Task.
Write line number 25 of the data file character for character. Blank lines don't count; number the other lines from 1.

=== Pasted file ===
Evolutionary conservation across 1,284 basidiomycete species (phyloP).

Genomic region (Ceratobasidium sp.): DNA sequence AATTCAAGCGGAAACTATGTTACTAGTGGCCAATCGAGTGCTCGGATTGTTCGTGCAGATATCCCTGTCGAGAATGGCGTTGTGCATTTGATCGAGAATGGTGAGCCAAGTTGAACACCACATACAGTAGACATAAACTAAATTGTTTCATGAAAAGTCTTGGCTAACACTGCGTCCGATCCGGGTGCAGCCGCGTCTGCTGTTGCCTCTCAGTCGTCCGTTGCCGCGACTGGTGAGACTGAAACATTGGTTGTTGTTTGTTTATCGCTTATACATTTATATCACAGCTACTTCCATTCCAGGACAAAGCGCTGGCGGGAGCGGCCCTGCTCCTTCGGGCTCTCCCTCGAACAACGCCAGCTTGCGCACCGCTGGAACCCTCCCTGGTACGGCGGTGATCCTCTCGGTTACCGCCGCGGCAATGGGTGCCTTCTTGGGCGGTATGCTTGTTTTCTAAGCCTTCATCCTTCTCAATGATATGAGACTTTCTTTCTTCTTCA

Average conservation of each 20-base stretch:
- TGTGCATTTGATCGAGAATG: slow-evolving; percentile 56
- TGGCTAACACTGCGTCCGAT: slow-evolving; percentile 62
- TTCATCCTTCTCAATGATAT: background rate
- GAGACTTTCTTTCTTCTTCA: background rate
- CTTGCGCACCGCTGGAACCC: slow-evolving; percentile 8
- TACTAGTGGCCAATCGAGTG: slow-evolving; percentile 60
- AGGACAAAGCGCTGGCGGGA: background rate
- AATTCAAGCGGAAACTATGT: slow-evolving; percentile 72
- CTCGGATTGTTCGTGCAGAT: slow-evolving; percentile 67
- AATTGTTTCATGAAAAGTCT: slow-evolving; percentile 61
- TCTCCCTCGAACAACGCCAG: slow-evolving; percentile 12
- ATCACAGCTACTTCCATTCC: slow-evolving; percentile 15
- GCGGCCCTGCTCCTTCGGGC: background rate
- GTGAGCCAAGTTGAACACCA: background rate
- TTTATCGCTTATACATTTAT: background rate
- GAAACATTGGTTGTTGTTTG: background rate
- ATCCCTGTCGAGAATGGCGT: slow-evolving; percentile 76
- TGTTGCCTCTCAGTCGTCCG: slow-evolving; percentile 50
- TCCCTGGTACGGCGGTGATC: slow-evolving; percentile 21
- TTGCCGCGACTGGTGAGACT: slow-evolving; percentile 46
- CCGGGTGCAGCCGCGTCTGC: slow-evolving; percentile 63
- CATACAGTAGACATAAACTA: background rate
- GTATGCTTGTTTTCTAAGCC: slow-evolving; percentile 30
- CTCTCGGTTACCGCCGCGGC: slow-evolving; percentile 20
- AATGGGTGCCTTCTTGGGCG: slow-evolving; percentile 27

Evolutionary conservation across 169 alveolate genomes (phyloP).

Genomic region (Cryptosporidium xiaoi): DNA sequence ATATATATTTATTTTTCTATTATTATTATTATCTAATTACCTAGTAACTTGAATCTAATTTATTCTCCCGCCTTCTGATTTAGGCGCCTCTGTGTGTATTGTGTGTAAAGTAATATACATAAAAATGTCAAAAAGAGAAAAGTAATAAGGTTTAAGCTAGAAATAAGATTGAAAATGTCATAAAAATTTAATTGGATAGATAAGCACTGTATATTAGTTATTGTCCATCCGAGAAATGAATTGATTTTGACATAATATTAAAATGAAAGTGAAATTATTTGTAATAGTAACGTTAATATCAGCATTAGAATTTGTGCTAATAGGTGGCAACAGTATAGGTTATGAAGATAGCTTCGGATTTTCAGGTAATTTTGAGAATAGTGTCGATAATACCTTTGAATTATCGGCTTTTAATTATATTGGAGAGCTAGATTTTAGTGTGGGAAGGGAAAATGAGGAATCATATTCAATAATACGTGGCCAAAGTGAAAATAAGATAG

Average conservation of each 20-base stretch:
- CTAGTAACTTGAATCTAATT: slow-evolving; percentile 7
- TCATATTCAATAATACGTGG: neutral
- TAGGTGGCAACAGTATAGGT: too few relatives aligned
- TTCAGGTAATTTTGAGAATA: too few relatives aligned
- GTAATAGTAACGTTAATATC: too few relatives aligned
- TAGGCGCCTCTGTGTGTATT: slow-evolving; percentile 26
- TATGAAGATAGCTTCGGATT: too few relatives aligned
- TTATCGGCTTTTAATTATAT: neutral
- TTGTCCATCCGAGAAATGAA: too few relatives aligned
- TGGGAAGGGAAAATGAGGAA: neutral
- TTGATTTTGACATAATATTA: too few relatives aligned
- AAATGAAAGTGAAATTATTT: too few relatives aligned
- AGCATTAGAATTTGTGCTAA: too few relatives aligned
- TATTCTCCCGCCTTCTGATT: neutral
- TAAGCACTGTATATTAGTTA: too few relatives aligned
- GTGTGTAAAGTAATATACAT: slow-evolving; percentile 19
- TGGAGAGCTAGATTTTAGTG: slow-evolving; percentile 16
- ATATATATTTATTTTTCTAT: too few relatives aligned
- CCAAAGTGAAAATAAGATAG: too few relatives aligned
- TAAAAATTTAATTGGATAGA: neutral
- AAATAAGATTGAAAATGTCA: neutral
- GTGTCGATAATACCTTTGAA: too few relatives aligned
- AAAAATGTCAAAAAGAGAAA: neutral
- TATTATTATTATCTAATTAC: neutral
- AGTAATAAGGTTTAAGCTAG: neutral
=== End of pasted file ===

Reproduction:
- CATACAGTAGACATAAACTA: background rate